Spiritual seekers seek till the very end of life, demonstrated a recent New York Times piece about the friendships between "spiritual but not religious" hospice patients and their chaplains. As hospice care has become an affordable, dignifying end-of-life choice in recent decades (the National Hospice and Palliative Care Organization says that 38 percent of deaths last year were in hospice) the demand for hospice chaplains has boomed. The Association of Professional Chaplains reports a 50 percent jump in the last 10 years of the number of U.S. hospice chaplains.

Chaplaincy culture has changed, too. What was once a field of ordained clergy is now filled by many who see it more as social work than a divine calling.

No matter chaplains' motives, the benefit of spiritual support in the last days is undeniable, something the medical community plainly recognizes. Serving alongside nurses, counselors, and home health aides, chaplains "are the patient's advocate," says Phil Kenyon, an Illinois resident taking chaplaincy training at Vitas, a national accreditation program. "You are showing a dying person dignity and love that in some cases, they may never have received in their lives."

The patient's requests may be anything from prayer to chats about God, to chats about anything but God, to confession, to simply having a hand held. Other patients may not even know someone is there; oftentimes it's the family making requests on their behalf. (Families stand at the center of the hospice-care model, as relational comfort is one proven way to stave off depression and further ailments.) Whatever the spiritual needs, it's always the patient seeking the chaplain, not the other way around.

Sadly, the hospice patients requesting a chaplain's care are usually those disconnected from church or other faith communities. As one director of a hospice organization told the Times, "The ones with a family priest, they're not calling us." They do not have congregations coming to fix meals, run errands, talk with the family, and, most importantly, help them die well with the church's rituals. Surrounding family members also suffer from no network, since they must at once attend to their loved one's physical needs and try to answer questions they themselves may be asking. This leaves many families exhausted and unprepared to begin the grieving process.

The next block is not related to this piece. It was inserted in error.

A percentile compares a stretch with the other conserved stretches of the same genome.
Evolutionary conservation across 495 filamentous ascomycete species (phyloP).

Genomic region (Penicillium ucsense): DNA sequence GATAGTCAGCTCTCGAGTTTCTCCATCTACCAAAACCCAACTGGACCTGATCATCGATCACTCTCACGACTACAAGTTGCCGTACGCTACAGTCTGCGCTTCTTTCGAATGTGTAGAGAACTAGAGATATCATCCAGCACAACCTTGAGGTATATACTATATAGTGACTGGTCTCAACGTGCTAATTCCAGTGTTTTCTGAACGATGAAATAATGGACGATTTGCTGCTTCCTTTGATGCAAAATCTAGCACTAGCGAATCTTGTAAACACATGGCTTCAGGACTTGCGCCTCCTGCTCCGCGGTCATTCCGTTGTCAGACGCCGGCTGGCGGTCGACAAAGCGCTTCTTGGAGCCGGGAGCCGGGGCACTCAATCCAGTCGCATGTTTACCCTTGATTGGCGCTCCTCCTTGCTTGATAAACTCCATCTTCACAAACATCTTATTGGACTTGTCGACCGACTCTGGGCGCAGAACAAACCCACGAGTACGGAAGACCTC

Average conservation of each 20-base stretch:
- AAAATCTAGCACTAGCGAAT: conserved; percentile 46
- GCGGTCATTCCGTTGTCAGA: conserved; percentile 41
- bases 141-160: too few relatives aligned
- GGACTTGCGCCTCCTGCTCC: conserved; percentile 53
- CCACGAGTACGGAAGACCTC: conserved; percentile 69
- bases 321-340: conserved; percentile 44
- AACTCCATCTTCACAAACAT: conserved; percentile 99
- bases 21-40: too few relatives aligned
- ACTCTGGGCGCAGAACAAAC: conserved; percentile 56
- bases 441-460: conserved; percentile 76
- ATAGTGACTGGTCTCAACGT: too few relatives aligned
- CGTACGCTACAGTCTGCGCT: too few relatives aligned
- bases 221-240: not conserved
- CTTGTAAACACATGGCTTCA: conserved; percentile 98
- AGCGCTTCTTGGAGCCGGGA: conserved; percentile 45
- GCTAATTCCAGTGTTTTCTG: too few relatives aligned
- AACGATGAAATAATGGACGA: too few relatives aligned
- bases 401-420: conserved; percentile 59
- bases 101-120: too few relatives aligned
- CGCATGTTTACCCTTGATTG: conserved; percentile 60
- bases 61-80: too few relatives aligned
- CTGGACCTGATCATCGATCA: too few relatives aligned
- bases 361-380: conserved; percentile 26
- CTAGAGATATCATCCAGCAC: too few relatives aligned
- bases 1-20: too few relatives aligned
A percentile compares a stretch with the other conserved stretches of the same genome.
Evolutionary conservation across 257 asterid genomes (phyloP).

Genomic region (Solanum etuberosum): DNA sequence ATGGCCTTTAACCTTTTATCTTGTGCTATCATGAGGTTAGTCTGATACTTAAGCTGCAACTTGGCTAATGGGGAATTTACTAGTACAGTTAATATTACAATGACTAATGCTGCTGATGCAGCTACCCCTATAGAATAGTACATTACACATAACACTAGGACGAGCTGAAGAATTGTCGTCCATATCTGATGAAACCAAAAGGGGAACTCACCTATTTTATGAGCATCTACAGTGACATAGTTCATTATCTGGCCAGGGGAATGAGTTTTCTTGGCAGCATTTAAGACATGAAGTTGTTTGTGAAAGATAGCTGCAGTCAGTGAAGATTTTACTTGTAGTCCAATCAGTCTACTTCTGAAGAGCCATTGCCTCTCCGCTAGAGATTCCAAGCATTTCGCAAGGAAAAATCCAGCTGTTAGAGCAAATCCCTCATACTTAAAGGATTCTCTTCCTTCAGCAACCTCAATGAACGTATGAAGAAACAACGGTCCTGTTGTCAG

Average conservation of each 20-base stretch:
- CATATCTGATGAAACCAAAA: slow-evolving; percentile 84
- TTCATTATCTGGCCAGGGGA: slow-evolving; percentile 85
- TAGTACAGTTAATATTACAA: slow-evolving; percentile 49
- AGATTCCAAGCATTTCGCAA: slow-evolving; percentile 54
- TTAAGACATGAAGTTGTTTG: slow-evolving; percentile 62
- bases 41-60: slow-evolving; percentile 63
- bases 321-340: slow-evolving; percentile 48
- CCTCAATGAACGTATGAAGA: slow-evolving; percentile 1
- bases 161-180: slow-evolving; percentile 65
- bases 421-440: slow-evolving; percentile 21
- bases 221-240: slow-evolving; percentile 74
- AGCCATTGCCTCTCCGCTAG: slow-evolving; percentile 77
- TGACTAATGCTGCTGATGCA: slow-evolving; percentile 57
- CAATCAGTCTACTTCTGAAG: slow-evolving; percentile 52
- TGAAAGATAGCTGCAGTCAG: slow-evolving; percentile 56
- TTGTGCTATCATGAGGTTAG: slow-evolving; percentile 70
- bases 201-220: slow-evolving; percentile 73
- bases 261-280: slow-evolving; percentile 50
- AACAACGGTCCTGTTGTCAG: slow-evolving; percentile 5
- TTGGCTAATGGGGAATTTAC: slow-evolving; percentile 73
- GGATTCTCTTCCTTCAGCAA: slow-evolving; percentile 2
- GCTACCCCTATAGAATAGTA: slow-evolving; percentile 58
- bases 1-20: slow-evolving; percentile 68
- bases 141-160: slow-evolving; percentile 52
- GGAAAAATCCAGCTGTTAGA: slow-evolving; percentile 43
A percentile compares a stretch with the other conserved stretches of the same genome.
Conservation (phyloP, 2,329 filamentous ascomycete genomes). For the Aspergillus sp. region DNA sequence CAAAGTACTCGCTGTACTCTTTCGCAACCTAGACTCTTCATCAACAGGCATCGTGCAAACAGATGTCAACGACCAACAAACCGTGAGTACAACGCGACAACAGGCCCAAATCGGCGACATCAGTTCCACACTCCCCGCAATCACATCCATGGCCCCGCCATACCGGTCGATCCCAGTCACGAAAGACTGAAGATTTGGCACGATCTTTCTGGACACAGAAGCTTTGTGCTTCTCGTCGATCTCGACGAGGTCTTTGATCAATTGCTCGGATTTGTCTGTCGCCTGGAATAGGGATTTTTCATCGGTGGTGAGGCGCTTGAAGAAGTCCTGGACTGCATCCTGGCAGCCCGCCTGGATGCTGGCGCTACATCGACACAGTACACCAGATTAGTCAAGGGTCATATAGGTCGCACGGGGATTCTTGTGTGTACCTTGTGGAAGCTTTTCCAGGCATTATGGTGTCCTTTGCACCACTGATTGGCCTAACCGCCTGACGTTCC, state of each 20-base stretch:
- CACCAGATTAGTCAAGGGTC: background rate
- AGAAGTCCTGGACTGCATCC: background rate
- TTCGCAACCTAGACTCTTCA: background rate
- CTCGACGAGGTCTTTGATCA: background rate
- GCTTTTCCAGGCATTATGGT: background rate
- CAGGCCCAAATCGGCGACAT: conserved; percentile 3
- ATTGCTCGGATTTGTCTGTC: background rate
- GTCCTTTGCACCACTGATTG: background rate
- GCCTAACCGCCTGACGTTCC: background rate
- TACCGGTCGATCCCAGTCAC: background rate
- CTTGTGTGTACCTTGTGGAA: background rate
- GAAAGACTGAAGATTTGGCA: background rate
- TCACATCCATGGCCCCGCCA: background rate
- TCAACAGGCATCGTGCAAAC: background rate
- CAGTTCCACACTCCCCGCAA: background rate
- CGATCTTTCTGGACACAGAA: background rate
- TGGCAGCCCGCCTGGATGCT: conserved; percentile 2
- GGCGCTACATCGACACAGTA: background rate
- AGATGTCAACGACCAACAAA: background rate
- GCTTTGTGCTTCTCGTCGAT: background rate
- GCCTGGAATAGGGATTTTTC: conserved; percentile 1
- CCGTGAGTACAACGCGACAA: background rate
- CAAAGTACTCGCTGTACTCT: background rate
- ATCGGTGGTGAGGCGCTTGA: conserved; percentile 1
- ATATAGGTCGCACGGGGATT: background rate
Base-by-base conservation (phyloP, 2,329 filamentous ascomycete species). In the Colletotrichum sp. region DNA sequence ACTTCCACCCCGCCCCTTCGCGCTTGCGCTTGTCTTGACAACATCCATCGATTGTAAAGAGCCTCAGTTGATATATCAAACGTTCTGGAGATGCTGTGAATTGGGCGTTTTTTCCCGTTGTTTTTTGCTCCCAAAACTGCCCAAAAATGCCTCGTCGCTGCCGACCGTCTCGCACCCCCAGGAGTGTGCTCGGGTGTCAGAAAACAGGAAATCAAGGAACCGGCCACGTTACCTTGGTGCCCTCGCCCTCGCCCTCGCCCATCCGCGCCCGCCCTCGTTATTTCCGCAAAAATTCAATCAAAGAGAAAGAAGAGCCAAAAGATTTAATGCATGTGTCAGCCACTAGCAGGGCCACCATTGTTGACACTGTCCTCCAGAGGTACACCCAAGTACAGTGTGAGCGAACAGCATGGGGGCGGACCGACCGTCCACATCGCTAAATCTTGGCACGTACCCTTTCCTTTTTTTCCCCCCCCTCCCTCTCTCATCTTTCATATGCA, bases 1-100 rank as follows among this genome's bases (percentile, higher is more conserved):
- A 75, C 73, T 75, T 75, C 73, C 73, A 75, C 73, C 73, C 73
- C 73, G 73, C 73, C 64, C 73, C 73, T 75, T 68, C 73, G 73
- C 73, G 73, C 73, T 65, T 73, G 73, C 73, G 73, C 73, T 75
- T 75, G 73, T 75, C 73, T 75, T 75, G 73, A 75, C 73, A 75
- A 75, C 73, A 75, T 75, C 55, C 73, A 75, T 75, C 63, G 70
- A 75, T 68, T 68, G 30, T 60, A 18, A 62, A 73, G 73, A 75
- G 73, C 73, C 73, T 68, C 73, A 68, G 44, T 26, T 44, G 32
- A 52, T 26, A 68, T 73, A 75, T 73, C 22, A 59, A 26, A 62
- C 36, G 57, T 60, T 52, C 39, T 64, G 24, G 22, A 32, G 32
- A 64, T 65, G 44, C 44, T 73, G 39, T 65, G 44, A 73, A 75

Joanne Webber, widow of beloved theologian Robert Webber, notes the irony. "The people most likely to call on a hospice chaplain [are] non-Christians," she says. "Because Christians tend to be surrounded by their family and friends, it might actually intimidate the hospice person. You would end up giving your testimony to them."

The church is not to miss this chance to serve those whose worth is no longer about productivity but primarily, and simply, about bearing God's image. Given that the number of hospice patients will rise as the boomer generation ages and hospice care becomes a normal part of dying in America, Christians ought to be at the forefront of providing this ministry of presence in years to come. Those with the heart for spiritual care can complete most chaplaincy certification programs within two years. And lay members, though not always able to interact with patients, can volunteer at hospitals and nursing homes and visit neighbors to meet practical needs and assure families they are not alone.

Instead of requiring the weak and hopeless to seek us out, we should be seeking them out, bringing with us the presence of Christ. And, if sensitively timed and led by the Holy Spirit, we may be asked to speak of the "reason for the hope that you have" — even in the face of death. It's the uniquely Christian hope in the Resurrection that should compel us to share it with those who need it most.

Related Elsewhere:

Christianity Today has previous editorials, more articles on life ethics, and a special section on death and dying.

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